Ship some of your excess or oversized luggage. Maybe. Prices can vary, and keep in mind that airlines' oversized and extra luggage fees, as high as they are, may still beat the prices of companies that ship luggage. But if you're really dreading carrying those skis or golf clubs on a plane, you may feel that the extra cost is worth it. The U.S. Postal Service, UPS and FedEx all ship luggage, and some companies specialize in it. Ship Sticks (shipsticks.com) specializes in shipping golf clubs to a traveler's hotel or the golf course. LuggageForward.com ships luggage, golf clubs and skis. Lugless.com (get it?) also specializes in shipping oversized luggage like surfboards and bicycles (provided they're in a bicycle box).
Consider taking two airlines to get to one place. Andrew Coggins, a clinical professor of management at Pace University, teaches courses in subjects like tourism management, but he doesn't stay in the classroom year-round. Every year, he goes on 30 to 70 flights, and he suggests that if you're on a long flight, taking two different airlines is often cheaper.
For instance, if you want to go on a trip from New York City to Singapore, a ticket might cost $2,500. But you may find that to fly from New York to Hong Kong is $1,600 and then from Hong Kong to Singapore, on another flight, is only $400, Coggins says.
But don't get too cute, because of the next point.
Look out for taxes, especially when traveling internationally. That's a suggestion from Caroline O'Connell, who owns a public relations firm in North Hollywood, Calif., and is the author of "Every Woman's Guide to Romance in Paris," which, among other things, offers travel advice. If you fly internationally, O'Connell says it's important to consider the taxes before take-off.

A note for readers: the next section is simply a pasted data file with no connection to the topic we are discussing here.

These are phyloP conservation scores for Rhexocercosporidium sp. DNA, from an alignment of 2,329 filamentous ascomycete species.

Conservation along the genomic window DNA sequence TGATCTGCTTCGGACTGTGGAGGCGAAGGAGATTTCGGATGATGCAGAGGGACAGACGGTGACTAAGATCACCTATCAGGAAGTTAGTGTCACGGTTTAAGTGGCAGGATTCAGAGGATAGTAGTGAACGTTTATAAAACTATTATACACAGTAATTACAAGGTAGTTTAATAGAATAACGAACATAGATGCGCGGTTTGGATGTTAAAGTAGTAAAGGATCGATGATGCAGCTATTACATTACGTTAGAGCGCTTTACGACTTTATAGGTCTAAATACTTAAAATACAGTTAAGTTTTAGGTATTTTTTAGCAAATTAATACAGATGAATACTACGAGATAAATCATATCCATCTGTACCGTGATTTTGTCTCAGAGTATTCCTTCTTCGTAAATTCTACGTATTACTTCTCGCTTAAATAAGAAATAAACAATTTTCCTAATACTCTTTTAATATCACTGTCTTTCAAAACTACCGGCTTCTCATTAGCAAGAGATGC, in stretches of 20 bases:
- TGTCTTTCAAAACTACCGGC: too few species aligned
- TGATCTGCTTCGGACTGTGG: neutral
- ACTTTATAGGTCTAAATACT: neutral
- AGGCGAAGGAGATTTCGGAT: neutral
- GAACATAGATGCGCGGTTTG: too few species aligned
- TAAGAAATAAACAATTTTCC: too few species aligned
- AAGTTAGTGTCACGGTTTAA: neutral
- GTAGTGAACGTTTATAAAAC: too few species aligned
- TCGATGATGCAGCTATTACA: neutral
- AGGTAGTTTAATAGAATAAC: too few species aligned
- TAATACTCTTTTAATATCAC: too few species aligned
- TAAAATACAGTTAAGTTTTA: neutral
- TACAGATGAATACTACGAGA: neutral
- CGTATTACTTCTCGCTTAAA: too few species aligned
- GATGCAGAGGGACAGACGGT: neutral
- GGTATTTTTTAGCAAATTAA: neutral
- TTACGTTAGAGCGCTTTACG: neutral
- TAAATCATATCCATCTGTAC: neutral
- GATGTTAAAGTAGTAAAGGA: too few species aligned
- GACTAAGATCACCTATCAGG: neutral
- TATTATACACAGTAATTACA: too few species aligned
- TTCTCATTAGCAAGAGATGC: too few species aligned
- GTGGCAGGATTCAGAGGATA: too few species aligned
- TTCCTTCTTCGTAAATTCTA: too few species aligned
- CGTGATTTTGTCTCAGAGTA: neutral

O'Connell will be flying to Paris in the near future and says she was choosy in the airline she picked. "If I'd flown on British Air or Air France, the taxes would have been $400. On IcelandAir, they were $100," O'Connell says.
[See: 10 Ways to Avoid Airline Fees.]
It's not just airlines that charge taxes, however; airports do, too. According to a World Economic Reform report released earlier this year, the country of Chad is the worst place to go if you don't want to spend a lot on ticket taxes and airport fees. England comes in second, where taxes sometimes can be as high as 184 pounds ($291, as of this writing). Even just flying into the London airport for a stopover can get pricey. Some travel guides actually suggest, if you're traveling to England, that you fly into Ireland instead - and then ferry over to England. So before you cash in frequent flyer miles or click the "pay now" button, take a look at the taxes.
And, of course, don't forget all the obvious strategies for lowering your travel costs, all of which may or may not help your bottom line: traveling in the middle of the week, finding odd hours to depart, bringing snacks instead of buying them at the airport, looking for low-cost parking, bundling airline, hotel and car rental costs with travel sites, using a travel agent and, of course, booking far ahead of your destination date.